Richard Lutz sits back and thinks of baseball and England.
Ron had an outsized hotdog in one hand and beer in the other. I had a cheese nachos gloopy thing in one hand, a beer in another and a bucket of popcorn the size of Ohio hanging from my teeth. Up and down our stands way back in right field, strolling hawkers were selling rivers of beer from backpacks.
And since it was Britain, there were also Pimms’ cocktails on sale too. Plus we all sang God Save the Queen and the foul poles were not only in feet (338’) but also in definitely un-American Euro-metres (103m).
Baseball was in town. And with it was that peculiar cheesy, gloppy American spectacle that for all the banter and noise was about as gloopy as those cheese nachos drooping all over my hands. But you had to ask: “So whatcha ’bout the game of mom, apple pie and steroid drugs misuse landing fat and wealthy on an unusually gorgeous summer’s day in the middle of middle England?”
Said one cheeky wag: “How about that – baseball in England. Next stop, NY?”
I figure half the 60,000 crowd were Brits proud to drink lots of Heineken (and a drop or two of Pimms) and shout really loud- almost as loud as the Germans around me who seemed geared up for the game. Funny to hear the name Mookie Betts wrapped inside of a Teutonic tongue.
Ron, by the way, got all the hotdogs his Wyoming stomach could handle. I went for a second helping of gloopy nachos and more beer and watched the imperious New York Yankees muscle the bejesus out of the Boston Red Sox. Final score, something astronomic like 678 to 12.It must have been the Thames water or the hot British sun that allowed all the testosterone to flow to create huge numbers over two games. It was if Man United pasted Chelsea 15-6. They were rugby tallies rather than baseball results.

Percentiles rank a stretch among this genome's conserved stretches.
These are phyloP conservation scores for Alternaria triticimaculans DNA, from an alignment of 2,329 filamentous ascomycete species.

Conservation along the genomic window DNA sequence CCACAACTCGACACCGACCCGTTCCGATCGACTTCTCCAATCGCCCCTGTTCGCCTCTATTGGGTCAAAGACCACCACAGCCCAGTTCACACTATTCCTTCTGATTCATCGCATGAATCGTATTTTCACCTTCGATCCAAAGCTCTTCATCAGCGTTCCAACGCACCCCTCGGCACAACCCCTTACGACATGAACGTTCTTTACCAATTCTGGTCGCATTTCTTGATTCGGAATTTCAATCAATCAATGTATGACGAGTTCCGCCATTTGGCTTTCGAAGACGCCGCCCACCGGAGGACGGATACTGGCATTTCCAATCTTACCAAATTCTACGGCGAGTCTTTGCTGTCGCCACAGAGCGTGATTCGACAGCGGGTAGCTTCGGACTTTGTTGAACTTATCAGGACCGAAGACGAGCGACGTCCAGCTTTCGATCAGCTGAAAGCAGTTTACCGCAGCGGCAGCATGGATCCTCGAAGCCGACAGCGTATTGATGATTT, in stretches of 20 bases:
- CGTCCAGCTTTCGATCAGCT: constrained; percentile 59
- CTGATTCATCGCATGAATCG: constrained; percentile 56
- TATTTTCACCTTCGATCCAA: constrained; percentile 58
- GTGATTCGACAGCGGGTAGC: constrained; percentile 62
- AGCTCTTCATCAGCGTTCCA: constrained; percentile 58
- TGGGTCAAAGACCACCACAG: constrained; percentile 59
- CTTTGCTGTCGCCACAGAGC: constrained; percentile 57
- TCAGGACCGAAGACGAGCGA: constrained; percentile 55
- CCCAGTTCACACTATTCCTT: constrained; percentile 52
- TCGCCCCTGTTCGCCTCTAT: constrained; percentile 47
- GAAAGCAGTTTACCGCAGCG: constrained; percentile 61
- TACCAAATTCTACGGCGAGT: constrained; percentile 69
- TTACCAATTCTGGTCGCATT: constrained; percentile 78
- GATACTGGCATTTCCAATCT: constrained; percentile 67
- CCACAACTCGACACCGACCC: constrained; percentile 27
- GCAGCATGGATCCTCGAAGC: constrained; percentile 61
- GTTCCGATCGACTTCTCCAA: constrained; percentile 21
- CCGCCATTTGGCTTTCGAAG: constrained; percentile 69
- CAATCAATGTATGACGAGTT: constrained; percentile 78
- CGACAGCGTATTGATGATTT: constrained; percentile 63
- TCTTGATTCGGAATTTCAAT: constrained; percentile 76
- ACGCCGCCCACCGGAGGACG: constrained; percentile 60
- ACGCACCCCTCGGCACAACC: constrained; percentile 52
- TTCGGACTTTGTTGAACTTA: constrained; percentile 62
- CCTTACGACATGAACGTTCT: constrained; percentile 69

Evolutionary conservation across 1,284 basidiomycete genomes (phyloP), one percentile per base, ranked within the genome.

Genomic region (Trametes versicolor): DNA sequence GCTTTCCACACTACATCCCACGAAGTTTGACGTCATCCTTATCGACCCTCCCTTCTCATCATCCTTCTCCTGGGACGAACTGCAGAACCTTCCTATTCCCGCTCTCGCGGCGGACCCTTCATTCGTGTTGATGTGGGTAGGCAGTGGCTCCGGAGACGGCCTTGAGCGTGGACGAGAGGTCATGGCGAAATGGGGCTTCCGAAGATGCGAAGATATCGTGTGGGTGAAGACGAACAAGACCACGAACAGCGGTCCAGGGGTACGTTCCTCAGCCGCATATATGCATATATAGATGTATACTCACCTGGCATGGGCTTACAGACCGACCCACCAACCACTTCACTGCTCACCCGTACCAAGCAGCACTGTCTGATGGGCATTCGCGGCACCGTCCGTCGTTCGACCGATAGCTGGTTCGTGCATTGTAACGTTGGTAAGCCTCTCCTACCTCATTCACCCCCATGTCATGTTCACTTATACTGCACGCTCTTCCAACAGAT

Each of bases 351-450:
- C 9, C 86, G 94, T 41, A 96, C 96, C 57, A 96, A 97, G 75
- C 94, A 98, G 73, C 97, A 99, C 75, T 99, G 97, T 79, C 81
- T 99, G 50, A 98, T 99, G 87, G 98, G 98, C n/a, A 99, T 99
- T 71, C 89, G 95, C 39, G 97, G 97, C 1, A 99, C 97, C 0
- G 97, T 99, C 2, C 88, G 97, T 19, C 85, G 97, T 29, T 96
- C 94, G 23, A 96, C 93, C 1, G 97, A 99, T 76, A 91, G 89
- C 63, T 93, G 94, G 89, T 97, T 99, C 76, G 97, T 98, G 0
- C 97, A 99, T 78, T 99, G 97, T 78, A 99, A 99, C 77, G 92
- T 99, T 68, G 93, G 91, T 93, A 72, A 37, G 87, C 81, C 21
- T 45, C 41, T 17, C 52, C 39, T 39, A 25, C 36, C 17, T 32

But it made for a a lot of bigtime batting, some shots leaping deep into the stands. And I guess that made the huge price of £130 just about worth it for a so-so seat 380 feet from home plate. Luckily, mega screens told the story too, so the sell-out crowd could actually see what was up. The Brits around me seemed to understand the game, cheering at the right time, shouting beery stuff when the longuers set in during the four and a half hour game.
Everyone filed out of the Olympic Stadium in good order, huge holes in their wallets, their credit cards shredded to rags from inflated prices. The Tube laid on extra trains to get us back to reality. The sun was still beaming as we hit home in south London around 9pm. Just in time, actually, for a beer and a sloppy handful of nachos.